Elliott Calls Southwest’s Board ‘Profoundly Out of Touch’ as Activist Campaign Heats Up

N204WN Southwest Airlines Boeing 737 7H4 1

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The hedge fund claims it now has multiple allies that support a leadership overhaul at Southwest.

Activist investor Elliott Investment Management fired back at Southwest Airlines Monday for adopting a “poison pill” and appointing a new director to its board. 

“In light of these actions, we have become increasingly concerned by the ‘self-help’ half-measures that the Board appears to be contemplating and adopting, none of which will do anything to allay the lost credibility of Southwest’s management,” wrote Elliott partner John Pike and portfolio manager Bobby Xu in a letter to the airline’s board. 

The hedge fund said Southwest’s board is “profoundly out of touch” with shareholder sentiment and was pushing for the airline to appoint a new CEO, along with adding more board members with relevant experience. 

Elliott took a $1.9 billion stake in Southwest and has since advocated for the airline’s CEO and chairman to step down. The carrier has underperformed in 2024, with issues ranging from Boeing delivery delays, sustained demand for premium travel and high labor costs eating into its profits. Elliott believes new leadership would restore Southwest’s profitability.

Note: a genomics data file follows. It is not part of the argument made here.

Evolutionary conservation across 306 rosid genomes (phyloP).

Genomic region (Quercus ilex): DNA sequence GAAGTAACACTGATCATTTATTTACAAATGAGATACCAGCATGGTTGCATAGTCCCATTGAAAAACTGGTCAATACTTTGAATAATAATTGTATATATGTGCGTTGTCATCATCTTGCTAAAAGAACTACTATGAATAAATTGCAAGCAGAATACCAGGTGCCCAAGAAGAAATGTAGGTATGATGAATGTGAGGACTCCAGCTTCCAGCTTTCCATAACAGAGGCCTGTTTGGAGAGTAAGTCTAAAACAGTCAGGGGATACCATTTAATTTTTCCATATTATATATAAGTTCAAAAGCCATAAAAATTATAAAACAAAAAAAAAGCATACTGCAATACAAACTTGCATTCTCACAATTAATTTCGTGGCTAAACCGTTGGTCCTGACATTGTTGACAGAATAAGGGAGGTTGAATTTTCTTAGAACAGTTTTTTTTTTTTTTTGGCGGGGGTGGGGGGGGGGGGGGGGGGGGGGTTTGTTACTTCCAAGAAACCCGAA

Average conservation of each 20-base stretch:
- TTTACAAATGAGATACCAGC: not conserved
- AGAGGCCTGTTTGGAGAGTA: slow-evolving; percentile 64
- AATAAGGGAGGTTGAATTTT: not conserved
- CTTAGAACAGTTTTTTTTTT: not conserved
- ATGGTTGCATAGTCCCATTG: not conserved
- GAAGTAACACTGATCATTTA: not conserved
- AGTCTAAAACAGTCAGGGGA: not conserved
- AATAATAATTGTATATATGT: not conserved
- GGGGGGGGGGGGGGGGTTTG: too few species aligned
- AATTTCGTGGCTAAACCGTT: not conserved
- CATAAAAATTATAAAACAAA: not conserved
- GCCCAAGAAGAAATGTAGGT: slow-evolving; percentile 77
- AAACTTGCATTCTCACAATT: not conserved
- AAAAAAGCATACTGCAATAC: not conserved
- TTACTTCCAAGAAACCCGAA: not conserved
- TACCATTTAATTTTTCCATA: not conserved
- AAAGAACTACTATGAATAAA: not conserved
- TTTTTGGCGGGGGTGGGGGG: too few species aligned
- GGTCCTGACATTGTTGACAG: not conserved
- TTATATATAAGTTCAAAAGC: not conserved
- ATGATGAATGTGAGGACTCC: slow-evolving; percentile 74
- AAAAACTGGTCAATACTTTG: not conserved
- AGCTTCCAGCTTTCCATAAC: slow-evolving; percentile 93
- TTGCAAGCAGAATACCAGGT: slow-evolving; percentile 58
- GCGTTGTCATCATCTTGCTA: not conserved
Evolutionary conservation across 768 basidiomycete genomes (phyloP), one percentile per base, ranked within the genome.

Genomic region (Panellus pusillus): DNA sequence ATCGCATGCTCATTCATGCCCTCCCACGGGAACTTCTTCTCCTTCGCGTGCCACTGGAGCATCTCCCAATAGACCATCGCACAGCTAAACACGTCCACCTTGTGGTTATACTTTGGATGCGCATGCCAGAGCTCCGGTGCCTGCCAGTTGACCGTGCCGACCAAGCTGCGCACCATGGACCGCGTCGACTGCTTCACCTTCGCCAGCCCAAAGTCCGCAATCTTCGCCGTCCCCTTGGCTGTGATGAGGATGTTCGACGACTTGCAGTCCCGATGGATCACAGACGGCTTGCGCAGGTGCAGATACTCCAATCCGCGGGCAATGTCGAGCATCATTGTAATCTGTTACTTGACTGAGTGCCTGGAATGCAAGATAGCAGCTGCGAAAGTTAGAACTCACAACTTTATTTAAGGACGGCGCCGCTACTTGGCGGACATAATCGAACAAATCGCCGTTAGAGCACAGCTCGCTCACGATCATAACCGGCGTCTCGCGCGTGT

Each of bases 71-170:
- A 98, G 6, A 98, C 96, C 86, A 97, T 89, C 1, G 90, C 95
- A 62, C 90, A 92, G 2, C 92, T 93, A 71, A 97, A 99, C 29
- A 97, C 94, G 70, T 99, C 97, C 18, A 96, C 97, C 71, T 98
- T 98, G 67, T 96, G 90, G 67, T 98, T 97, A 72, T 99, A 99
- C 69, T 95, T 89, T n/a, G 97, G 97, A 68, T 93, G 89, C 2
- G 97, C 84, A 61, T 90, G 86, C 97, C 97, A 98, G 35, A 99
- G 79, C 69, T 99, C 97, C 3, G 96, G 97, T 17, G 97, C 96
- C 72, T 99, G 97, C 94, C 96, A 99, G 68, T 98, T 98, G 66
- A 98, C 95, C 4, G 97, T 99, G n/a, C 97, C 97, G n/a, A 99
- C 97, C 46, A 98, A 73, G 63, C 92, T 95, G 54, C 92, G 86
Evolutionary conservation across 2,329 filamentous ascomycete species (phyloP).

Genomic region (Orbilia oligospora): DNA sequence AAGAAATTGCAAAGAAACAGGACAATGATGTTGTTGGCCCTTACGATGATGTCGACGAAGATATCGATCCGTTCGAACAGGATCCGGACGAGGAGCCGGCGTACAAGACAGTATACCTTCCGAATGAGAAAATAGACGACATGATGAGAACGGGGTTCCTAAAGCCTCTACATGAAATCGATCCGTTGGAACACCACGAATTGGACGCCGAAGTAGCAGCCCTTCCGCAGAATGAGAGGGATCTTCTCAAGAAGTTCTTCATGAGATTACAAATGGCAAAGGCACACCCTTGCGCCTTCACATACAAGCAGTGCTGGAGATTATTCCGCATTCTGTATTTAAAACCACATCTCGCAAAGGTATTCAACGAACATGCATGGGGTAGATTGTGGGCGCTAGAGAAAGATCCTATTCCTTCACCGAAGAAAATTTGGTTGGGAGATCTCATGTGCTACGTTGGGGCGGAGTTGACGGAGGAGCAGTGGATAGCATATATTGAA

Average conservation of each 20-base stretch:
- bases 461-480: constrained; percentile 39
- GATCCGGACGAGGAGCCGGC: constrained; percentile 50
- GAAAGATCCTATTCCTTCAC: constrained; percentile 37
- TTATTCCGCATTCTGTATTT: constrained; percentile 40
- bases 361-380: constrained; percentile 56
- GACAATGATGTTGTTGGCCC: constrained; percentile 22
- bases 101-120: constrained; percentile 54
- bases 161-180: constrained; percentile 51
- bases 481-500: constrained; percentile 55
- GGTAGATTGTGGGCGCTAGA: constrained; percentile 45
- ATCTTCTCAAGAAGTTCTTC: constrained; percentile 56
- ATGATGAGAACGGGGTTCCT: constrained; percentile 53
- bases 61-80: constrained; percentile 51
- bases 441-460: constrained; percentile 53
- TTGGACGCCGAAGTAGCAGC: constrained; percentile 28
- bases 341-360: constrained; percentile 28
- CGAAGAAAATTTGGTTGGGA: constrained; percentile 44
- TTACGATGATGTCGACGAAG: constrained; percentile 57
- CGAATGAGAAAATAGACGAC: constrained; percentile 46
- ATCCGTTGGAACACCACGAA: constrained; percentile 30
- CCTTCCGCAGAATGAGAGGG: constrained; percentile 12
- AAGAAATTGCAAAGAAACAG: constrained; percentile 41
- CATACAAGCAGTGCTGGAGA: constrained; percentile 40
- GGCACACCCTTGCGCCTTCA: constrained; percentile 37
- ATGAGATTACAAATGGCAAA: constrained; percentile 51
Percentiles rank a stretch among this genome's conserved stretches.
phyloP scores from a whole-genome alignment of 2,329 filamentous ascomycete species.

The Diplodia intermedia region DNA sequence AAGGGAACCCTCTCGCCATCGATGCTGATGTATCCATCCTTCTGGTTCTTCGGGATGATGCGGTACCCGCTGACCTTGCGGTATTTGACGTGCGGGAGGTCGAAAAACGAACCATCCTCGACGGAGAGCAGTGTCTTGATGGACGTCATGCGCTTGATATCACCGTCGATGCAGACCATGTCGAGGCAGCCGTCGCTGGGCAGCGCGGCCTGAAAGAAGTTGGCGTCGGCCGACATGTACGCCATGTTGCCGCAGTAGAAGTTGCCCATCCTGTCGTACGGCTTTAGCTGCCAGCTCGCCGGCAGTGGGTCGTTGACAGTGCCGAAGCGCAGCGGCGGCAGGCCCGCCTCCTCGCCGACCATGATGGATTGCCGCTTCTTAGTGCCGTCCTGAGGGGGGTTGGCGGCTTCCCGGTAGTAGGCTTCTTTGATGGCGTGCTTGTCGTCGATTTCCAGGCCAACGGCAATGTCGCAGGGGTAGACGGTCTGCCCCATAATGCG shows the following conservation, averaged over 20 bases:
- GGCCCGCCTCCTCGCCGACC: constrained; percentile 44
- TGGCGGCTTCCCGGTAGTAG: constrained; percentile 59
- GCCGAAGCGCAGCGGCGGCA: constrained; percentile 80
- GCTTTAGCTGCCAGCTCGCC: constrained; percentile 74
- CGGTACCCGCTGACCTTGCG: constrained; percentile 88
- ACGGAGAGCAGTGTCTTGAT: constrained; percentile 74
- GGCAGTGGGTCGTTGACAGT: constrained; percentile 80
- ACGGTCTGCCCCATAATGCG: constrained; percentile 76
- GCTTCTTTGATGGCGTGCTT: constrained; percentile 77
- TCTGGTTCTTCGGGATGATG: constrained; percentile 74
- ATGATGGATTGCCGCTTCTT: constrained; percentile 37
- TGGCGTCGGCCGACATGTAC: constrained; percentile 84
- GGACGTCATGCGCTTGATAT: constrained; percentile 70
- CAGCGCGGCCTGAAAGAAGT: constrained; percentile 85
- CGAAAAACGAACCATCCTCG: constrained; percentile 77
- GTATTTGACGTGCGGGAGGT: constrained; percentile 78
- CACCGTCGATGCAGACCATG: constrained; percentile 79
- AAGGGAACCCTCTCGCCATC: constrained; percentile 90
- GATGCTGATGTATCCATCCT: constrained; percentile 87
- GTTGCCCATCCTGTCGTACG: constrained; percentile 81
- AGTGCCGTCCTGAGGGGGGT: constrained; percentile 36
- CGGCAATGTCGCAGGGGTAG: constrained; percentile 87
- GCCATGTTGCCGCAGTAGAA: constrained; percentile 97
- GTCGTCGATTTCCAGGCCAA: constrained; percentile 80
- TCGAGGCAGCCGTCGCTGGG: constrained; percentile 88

Southwest said Elliott has been trying to acquire an even bigger stake in the company through filings made with antitrust authorities.

Southwest Tries to Fend Off Elliott

To prevent Elliott from acquiring a controlling stake, Southwest recently adopted a “poison pill.” The plan goes into effect if an investor acquires at least a 12.5% stake in the company, giving other shareholders the opportunity to buy a Southwest share for every share they own at a 50% discount. A “poison pill” would dilute Elliott’s voting power. 

Earlier on Monday, Southwest also announced that it appointed IndiGo co-founder and longtime airline executive Rakesh Gangwal to its board of directors. Elliott described Gangwal’s appointment as an “attempt to entrench itself and the current management team.”

The hedge fund claimed it spoke to other shareholders who believed the airline needed leadership changes to turn around its recent underperformance. Only one shareholder — asset management firm Artisan Partners — has come out publicly in favor of Elliott’s campaign so far.

Elliott also alleged that multiple Southwest employees had reached out to the hedge fund, voicing their concerns about the carrier’s leadership. The hedge fund said it was concerned that Southwest might try to make short-term changes such as replacing current CEO Bob Jordan without a comprehensive selection process. 

“Simply put, investors do not want to see a new plan from the same leadership team whose record at the Company has been one of failure,” Elliott’s letter read. “They want new leaders who will bring outside perspectives and proven expertise to the task of preserving all that was great about Southwest while charting a higher-performing future for the airline.”

Watch Southwest CEO Bob Jordan at the Skift Aviation Forum 2023:

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